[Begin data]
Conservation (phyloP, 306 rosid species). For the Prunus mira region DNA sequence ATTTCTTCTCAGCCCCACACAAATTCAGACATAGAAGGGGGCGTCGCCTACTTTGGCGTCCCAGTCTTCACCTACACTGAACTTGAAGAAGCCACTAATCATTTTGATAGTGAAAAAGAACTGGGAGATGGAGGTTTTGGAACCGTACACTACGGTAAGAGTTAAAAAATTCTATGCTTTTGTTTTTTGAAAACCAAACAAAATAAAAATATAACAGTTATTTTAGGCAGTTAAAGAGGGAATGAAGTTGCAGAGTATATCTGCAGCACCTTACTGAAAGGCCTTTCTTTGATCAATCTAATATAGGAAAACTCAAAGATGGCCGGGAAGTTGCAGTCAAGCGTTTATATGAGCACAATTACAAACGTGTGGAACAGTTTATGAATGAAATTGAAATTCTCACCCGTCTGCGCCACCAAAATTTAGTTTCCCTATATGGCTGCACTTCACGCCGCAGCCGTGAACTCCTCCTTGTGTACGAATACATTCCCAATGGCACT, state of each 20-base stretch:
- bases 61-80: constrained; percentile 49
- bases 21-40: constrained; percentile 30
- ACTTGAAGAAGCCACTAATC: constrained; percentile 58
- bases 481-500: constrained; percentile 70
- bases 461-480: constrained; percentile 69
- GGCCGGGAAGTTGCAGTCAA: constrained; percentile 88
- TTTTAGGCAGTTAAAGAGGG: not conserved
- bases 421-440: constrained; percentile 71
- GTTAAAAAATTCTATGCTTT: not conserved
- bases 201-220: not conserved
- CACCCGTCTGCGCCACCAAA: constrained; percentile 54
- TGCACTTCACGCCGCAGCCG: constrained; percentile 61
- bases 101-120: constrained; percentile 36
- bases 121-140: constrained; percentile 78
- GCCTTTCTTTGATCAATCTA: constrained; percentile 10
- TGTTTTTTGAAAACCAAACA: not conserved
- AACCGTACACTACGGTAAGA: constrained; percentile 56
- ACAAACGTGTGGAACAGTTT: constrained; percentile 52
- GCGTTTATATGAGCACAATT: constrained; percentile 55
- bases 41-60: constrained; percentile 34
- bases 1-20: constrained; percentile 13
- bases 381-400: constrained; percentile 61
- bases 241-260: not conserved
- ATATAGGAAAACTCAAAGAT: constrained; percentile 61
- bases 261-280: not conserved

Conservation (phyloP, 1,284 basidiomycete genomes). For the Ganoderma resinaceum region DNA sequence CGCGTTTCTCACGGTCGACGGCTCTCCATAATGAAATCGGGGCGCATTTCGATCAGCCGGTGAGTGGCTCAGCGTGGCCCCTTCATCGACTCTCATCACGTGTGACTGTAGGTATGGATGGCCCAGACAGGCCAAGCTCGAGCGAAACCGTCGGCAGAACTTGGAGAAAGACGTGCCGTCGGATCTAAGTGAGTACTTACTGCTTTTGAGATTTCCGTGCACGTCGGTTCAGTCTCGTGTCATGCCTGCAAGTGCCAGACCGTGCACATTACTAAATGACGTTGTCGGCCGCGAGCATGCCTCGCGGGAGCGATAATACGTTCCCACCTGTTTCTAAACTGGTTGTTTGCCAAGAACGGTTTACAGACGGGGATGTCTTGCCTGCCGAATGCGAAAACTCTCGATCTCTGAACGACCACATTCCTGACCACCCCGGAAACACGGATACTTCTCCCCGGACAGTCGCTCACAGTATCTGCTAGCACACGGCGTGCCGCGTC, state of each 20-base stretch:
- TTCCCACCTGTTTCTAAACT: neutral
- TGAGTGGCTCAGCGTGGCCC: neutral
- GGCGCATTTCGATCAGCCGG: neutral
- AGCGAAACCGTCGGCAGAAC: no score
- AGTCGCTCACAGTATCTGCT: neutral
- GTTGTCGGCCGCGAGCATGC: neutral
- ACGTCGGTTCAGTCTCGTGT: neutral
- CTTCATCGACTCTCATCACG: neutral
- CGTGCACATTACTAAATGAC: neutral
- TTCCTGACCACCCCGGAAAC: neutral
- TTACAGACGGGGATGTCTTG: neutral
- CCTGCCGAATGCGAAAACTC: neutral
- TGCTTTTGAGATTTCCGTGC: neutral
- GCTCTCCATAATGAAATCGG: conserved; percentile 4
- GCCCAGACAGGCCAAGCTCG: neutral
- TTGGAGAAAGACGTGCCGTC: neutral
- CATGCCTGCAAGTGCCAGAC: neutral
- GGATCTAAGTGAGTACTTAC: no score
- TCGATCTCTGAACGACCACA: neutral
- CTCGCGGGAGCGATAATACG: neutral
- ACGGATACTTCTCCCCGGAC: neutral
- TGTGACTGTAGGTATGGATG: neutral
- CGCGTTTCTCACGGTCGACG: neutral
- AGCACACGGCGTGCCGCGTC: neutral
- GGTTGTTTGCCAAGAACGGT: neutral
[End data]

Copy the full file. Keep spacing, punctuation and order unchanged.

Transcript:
Conservation (phyloP, 306 rosid species). For the Prunus mira region DNA sequence ATTTCTTCTCAGCCCCACACAAATTCAGACATAGAAGGGGGCGTCGCCTACTTTGGCGTCCCAGTCTTCACCTACACTGAACTTGAAGAAGCCACTAATCATTTTGATAGTGAAAAAGAACTGGGAGATGGAGGTTTTGGAACCGTACACTACGGTAAGAGTTAAAAAATTCTATGCTTTTGTTTTTTGAAAACCAAACAAAATAAAAATATAACAGTTATTTTAGGCAGTTAAAGAGGGAATGAAGTTGCAGAGTATATCTGCAGCACCTTACTGAAAGGCCTTTCTTTGATCAATCTAATATAGGAAAACTCAAAGATGGCCGGGAAGTTGCAGTCAAGCGTTTATATGAGCACAATTACAAACGTGTGGAACAGTTTATGAATGAAATTGAAATTCTCACCCGTCTGCGCCACCAAAATTTAGTTTCCCTATATGGCTGCACTTCACGCCGCAGCCGTGAACTCCTCCTTGTGTACGAATACATTCCCAATGGCACT, state of each 20-base stretch:
- bases 61-80: constrained; percentile 49
- bases 21-40: constrained; percentile 30
- ACTTGAAGAAGCCACTAATC: constrained; percentile 58
- bases 481-500: constrained; percentile 70
- bases 461-480: constrained; percentile 69
- GGCCGGGAAGTTGCAGTCAA: constrained; percentile 88
- TTTTAGGCAGTTAAAGAGGG: not conserved
- bases 421-440: constrained; percentile 71
- GTTAAAAAATTCTATGCTTT: not conserved
- bases 201-220: not conserved
- CACCCGTCTGCGCCACCAAA: constrained; percentile 54
- TGCACTTCACGCCGCAGCCG: constrained; percentile 61
- bases 101-120: constrained; percentile 36
- bases 121-140: constrained; percentile 78
- GCCTTTCTTTGATCAATCTA: constrained; percentile 10
- TGTTTTTTGAAAACCAAACA: not conserved
- AACCGTACACTACGGTAAGA: constrained; percentile 56
- ACAAACGTGTGGAACAGTTT: constrained; percentile 52
- GCGTTTATATGAGCACAATT: constrained; percentile 55
- bases 41-60: constrained; percentile 34
- bases 1-20: constrained; percentile 13
- bases 381-400: constrained; percentile 61
- bases 241-260: not conserved
- ATATAGGAAAACTCAAAGAT: constrained; percentile 61
- bases 261-280: not conserved

Conservation (phyloP, 1,284 basidiomycete genomes). For the Ganoderma resinaceum region DNA sequence CGCGTTTCTCACGGTCGACGGCTCTCCATAATGAAATCGGGGCGCATTTCGATCAGCCGGTGAGTGGCTCAGCGTGGCCCCTTCATCGACTCTCATCACGTGTGACTGTAGGTATGGATGGCCCAGACAGGCCAAGCTCGAGCGAAACCGTCGGCAGAACTTGGAGAAAGACGTGCCGTCGGATCTAAGTGAGTACTTACTGCTTTTGAGATTTCCGTGCACGTCGGTTCAGTCTCGTGTCATGCCTGCAAGTGCCAGACCGTGCACATTACTAAATGACGTTGTCGGCCGCGAGCATGCCTCGCGGGAGCGATAATACGTTCCCACCTGTTTCTAAACTGGTTGTTTGCCAAGAACGGTTTACAGACGGGGATGTCTTGCCTGCCGAATGCGAAAACTCTCGATCTCTGAACGACCACATTCCTGACCACCCCGGAAACACGGATACTTCTCCCCGGACAGTCGCTCACAGTATCTGCTAGCACACGGCGTGCCGCGTC, state of each 20-base stretch:
- TTCCCACCTGTTTCTAAACT: neutral
- TGAGTGGCTCAGCGTGGCCC: neutral
- GGCGCATTTCGATCAGCCGG: neutral
- AGCGAAACCGTCGGCAGAAC: no score
- AGTCGCTCACAGTATCTGCT: neutral
- GTTGTCGGCCGCGAGCATGC: neutral
- ACGTCGGTTCAGTCTCGTGT: neutral
- CTTCATCGACTCTCATCACG: neutral
- CGTGCACATTACTAAATGAC: neutral
- TTCCTGACCACCCCGGAAAC: neutral
- TTACAGACGGGGATGTCTTG: neutral
- CCTGCCGAATGCGAAAACTC: neutral
- TGCTTTTGAGATTTCCGTGC: neutral
- GCTCTCCATAATGAAATCGG: conserved; percentile 4
- GCCCAGACAGGCCAAGCTCG: neutral
- TTGGAGAAAGACGTGCCGTC: neutral
- CATGCCTGCAAGTGCCAGAC: neutral
- GGATCTAAGTGAGTACTTAC: no score
- TCGATCTCTGAACGACCACA: neutral
- CTCGCGGGAGCGATAATACG: neutral
- ACGGATACTTCTCCCCGGAC: neutral
- TGTGACTGTAGGTATGGATG: neutral
- CGCGTTTCTCACGGTCGACG: neutral
- AGCACACGGCGTGCCGCGTC: neutral
- GGTTGTTTGCCAAGAACGGT: neutral